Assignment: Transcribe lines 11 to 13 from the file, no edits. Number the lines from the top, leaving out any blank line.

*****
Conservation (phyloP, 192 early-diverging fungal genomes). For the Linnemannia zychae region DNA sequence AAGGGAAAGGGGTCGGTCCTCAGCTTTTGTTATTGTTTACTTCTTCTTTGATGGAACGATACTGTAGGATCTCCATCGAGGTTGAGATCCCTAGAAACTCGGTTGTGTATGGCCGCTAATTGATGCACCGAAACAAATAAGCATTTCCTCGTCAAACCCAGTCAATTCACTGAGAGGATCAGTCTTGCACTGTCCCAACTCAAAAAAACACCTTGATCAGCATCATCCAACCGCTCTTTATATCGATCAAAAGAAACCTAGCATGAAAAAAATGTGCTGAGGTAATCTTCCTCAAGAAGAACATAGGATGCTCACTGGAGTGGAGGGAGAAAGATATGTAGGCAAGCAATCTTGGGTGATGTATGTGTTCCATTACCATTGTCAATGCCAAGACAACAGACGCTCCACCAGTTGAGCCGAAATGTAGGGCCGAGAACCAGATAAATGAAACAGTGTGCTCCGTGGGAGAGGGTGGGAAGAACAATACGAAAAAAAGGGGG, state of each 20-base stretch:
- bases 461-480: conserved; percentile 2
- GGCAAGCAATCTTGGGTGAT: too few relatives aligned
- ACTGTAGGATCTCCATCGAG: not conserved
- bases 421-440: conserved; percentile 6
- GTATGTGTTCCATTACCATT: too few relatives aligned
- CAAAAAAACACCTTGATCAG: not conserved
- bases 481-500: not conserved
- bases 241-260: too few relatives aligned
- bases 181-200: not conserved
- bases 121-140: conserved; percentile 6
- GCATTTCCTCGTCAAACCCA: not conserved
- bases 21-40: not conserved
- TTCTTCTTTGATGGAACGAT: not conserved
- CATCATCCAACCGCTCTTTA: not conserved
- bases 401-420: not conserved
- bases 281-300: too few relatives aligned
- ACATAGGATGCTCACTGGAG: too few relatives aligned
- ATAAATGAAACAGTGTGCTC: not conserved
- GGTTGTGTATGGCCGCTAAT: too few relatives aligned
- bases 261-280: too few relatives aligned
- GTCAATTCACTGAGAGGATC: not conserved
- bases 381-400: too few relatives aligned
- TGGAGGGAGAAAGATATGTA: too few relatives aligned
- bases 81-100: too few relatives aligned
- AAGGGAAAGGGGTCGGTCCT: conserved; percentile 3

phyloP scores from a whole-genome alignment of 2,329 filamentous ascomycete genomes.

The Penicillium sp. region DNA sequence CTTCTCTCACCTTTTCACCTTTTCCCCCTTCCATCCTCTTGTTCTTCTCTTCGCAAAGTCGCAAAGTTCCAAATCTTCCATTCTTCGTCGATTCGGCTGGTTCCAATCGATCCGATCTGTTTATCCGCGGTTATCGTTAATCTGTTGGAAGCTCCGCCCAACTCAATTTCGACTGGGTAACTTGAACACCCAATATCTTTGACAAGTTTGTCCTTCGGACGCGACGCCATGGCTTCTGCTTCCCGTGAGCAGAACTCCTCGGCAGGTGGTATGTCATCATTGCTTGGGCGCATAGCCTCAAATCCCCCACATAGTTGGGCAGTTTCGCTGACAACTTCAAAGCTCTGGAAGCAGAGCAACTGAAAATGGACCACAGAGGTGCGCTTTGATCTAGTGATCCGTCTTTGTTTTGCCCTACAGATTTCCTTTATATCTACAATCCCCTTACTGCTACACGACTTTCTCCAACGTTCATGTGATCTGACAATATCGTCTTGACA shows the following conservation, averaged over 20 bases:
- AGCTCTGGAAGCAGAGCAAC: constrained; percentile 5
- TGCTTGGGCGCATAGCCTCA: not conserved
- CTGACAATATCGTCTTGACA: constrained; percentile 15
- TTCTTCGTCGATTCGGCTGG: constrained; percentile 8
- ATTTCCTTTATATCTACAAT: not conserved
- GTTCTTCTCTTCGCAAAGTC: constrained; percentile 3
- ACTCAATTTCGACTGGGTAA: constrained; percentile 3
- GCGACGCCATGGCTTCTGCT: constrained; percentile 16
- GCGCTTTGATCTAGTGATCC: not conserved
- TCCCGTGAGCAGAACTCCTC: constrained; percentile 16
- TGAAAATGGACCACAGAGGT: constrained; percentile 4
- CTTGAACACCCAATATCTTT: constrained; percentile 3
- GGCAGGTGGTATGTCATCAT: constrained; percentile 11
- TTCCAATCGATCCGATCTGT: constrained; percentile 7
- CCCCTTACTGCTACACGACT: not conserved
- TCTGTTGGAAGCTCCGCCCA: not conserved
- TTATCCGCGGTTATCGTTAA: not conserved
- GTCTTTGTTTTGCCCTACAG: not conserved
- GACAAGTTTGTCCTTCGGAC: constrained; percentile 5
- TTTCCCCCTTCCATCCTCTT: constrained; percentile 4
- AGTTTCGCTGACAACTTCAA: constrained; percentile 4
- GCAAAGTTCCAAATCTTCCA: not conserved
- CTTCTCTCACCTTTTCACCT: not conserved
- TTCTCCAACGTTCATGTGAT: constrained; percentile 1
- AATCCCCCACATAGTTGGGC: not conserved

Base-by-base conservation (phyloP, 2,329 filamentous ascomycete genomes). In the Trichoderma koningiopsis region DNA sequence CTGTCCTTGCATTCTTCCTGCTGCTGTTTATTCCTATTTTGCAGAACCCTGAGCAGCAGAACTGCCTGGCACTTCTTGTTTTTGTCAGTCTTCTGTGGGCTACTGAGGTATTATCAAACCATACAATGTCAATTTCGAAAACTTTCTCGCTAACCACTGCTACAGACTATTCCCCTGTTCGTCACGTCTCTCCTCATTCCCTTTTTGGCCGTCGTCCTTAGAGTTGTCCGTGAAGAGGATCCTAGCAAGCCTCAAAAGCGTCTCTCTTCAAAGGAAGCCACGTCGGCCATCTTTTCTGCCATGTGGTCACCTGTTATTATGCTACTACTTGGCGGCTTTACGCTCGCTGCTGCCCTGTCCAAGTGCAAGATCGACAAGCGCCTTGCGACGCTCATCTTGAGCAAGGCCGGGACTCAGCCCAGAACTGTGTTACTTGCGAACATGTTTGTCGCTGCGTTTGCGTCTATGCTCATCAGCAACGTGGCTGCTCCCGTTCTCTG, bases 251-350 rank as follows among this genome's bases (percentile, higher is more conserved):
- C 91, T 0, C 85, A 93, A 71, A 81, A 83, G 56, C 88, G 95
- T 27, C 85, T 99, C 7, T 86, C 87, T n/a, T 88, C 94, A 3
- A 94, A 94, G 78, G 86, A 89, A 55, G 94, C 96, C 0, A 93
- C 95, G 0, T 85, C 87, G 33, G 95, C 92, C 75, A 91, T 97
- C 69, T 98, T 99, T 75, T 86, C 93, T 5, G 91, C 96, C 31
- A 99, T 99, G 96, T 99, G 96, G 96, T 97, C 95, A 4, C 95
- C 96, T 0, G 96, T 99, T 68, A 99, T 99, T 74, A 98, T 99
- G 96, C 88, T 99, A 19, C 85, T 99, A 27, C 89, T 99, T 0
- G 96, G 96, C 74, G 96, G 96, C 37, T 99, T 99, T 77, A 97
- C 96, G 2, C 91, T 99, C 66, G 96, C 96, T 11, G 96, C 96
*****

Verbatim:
- bases 121-140: conserved; percentile 6
- GCATTTCCTCGTCAAACCCA: not conserved
- bases 21-40: not conserved